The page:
You aren’t taxed too much…

It *is* true that taxes used to take a smaller bite out of your income.  And you are right, it isn’t fair.  But you are NOT being taxed too much!  Tax rates used to be higher! 

“Wait a minute!” I hear you say.  “I’m confused.  How could taxes be taking more of my money now, but taxes used to be higher?”

Yes it is true: even at a higher tax rates we had in the past, taxes took less of your income.

Let’s do the math, shall we?

Let’s say 20 years ago you made the median income of about $44,000 a year.  Your taxes (income and FICA) took less than $12,000, and that is before you shielded any income with things like mortgage payments, kids and any of the standard deductions and exemptions.  Call it about $10,000.  That left you with $34k to live off of.

So now it is 20 years later, and your income is the median, which is $46000.  Your taxes (income and FICA) took a little over $10,000, and that is before you shielded any income with things like mortgage payments, kids and any of the standard deductions and exemptions.  Call it about $8,000.  That left you with $38k to live off of.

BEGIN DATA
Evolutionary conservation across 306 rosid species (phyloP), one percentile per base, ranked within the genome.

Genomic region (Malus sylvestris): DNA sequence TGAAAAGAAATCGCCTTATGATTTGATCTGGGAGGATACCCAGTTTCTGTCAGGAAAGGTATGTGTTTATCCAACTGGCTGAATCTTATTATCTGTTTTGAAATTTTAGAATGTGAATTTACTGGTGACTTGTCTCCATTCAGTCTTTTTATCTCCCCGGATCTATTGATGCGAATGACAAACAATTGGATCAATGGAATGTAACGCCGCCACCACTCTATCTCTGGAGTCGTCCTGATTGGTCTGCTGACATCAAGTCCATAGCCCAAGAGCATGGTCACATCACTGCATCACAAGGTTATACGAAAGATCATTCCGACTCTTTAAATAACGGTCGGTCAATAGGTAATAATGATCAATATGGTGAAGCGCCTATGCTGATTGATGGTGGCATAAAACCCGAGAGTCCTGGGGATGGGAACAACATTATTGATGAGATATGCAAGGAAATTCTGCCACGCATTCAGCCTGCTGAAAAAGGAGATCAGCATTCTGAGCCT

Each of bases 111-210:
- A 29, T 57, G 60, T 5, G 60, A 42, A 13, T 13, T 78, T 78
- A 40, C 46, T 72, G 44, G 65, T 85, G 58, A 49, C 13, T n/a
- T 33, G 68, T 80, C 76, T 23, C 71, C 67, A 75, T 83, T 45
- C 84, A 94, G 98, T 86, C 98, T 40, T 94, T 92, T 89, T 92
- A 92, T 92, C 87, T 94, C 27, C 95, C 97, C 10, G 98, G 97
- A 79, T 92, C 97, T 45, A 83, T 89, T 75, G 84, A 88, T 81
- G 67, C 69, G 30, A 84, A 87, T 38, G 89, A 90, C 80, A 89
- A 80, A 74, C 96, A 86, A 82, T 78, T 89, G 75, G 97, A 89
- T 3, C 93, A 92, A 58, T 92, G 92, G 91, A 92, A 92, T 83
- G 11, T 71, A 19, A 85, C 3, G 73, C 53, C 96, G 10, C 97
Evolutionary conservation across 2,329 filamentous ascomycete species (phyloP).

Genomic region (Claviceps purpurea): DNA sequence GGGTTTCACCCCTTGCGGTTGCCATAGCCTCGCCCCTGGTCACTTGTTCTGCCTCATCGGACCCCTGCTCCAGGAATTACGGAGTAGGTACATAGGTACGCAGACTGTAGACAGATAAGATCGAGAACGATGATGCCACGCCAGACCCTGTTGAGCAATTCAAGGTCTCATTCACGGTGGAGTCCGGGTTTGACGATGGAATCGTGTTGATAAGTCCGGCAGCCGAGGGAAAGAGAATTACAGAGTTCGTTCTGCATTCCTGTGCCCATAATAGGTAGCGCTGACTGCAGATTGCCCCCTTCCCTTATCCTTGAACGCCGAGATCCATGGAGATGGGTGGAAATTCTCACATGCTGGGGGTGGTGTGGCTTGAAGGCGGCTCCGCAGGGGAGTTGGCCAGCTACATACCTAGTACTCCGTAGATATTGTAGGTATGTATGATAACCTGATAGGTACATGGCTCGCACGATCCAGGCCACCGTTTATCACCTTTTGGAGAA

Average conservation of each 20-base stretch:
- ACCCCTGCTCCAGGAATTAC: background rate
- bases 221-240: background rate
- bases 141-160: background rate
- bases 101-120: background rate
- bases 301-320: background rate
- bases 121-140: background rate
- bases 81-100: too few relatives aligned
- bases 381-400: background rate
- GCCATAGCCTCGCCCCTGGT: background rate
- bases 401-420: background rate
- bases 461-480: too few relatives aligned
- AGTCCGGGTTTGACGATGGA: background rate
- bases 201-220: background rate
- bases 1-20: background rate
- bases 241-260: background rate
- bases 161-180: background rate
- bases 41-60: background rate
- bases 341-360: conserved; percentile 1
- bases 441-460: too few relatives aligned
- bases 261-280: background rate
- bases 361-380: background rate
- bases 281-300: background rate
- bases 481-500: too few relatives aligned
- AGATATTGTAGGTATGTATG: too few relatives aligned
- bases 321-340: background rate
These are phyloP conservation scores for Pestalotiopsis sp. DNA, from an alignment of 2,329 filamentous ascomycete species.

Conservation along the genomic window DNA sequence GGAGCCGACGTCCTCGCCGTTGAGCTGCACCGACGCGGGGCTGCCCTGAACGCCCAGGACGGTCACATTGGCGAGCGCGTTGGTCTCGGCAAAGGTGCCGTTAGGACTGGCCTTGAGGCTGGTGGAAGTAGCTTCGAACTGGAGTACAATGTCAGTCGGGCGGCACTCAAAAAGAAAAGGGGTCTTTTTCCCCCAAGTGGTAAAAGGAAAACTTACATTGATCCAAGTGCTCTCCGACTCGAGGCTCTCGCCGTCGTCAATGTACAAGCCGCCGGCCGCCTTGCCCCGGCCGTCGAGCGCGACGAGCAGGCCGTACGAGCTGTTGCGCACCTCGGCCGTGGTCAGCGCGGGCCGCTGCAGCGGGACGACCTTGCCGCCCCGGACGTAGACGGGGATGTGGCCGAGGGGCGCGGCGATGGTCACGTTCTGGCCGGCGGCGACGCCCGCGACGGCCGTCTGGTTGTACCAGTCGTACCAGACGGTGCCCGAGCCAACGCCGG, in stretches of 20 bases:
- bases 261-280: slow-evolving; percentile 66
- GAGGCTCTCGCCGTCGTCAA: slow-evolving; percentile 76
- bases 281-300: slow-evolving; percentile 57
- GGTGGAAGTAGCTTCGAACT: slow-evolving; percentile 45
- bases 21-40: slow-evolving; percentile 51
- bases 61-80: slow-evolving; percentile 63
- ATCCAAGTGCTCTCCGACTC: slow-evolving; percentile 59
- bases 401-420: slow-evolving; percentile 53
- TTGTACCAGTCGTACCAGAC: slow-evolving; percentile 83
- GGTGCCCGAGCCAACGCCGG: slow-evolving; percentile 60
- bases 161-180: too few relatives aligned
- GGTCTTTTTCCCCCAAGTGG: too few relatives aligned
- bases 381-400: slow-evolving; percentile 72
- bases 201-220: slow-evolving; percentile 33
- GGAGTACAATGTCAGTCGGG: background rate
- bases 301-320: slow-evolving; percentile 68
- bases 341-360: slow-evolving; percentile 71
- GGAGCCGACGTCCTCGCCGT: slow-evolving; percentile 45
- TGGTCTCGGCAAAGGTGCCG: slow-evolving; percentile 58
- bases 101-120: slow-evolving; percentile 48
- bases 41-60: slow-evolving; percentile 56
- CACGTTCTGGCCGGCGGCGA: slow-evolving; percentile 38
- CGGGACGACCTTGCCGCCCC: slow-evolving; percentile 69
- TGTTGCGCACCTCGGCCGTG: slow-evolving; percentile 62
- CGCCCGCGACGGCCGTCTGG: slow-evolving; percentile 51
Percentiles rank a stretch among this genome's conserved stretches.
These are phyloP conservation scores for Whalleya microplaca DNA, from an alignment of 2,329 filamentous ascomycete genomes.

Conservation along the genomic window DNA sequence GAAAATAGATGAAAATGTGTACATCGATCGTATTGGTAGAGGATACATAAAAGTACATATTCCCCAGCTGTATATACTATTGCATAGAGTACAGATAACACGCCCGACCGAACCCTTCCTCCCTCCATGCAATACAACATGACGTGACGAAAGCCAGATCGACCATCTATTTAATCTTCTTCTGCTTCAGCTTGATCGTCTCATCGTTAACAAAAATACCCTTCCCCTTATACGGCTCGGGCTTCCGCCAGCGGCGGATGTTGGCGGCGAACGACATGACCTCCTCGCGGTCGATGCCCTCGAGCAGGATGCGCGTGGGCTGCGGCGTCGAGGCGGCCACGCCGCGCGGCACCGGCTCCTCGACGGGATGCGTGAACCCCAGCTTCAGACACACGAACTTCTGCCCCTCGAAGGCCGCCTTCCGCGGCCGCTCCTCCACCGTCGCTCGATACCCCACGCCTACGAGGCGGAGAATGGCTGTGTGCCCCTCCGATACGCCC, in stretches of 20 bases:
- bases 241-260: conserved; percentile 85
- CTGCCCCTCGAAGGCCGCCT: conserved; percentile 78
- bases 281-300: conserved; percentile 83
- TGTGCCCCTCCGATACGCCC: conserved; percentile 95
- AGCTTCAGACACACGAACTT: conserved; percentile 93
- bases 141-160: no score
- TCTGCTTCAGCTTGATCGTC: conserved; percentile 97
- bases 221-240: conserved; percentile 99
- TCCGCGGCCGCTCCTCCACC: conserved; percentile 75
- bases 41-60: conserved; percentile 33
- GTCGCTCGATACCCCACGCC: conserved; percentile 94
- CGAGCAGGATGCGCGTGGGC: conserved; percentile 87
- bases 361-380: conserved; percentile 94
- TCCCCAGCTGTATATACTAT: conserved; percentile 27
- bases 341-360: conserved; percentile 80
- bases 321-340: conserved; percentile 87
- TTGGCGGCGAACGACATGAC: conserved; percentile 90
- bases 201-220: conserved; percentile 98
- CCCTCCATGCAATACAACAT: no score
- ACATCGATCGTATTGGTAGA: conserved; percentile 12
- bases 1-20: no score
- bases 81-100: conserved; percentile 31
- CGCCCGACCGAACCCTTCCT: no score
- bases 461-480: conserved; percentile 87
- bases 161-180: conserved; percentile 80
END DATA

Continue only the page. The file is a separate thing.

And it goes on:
“Waitaminnute.  I smell a rat.  You said taxes were taking more of my income, but the numbers say that I’m paying less in taxes!  What’s up with that?”

Well, yes, $8,000 is less than $10,000.  But it is a larger percentage of your disposable income.  20 yeas ago you had a disposable income.  But because wages haven’t kept up with the costs of things like healthcare, college, gas, groceries, and telecommunications.  (How much did you pay your ISP back in 1990, or your cell phone provider?  How much did you spend on text messaging?)

Yes, some of the items are discretionary.  But health care isn’t, nor is college, or gas (at least not yet).  And even a lot of the extras in telecommunication are required in order for you to be part of the 21st century.

Since the cost of living has outstripped your income growth, you have less and less disposable income.  And here come the taxes, and suddenly there isn’t anything left.

So what can you do about it besides complain that prices have gone up?

Take a look at the graph:

Your wage growth hasn’t kept up with the wage growth of those in the top 10%.  They have been benefitting disproportionately from the economic growth.  You haven’t gotten much of a raise.  They have.  But the cost of living rises regardless.

You aren’t taxed too much…

…you are being paid too little.

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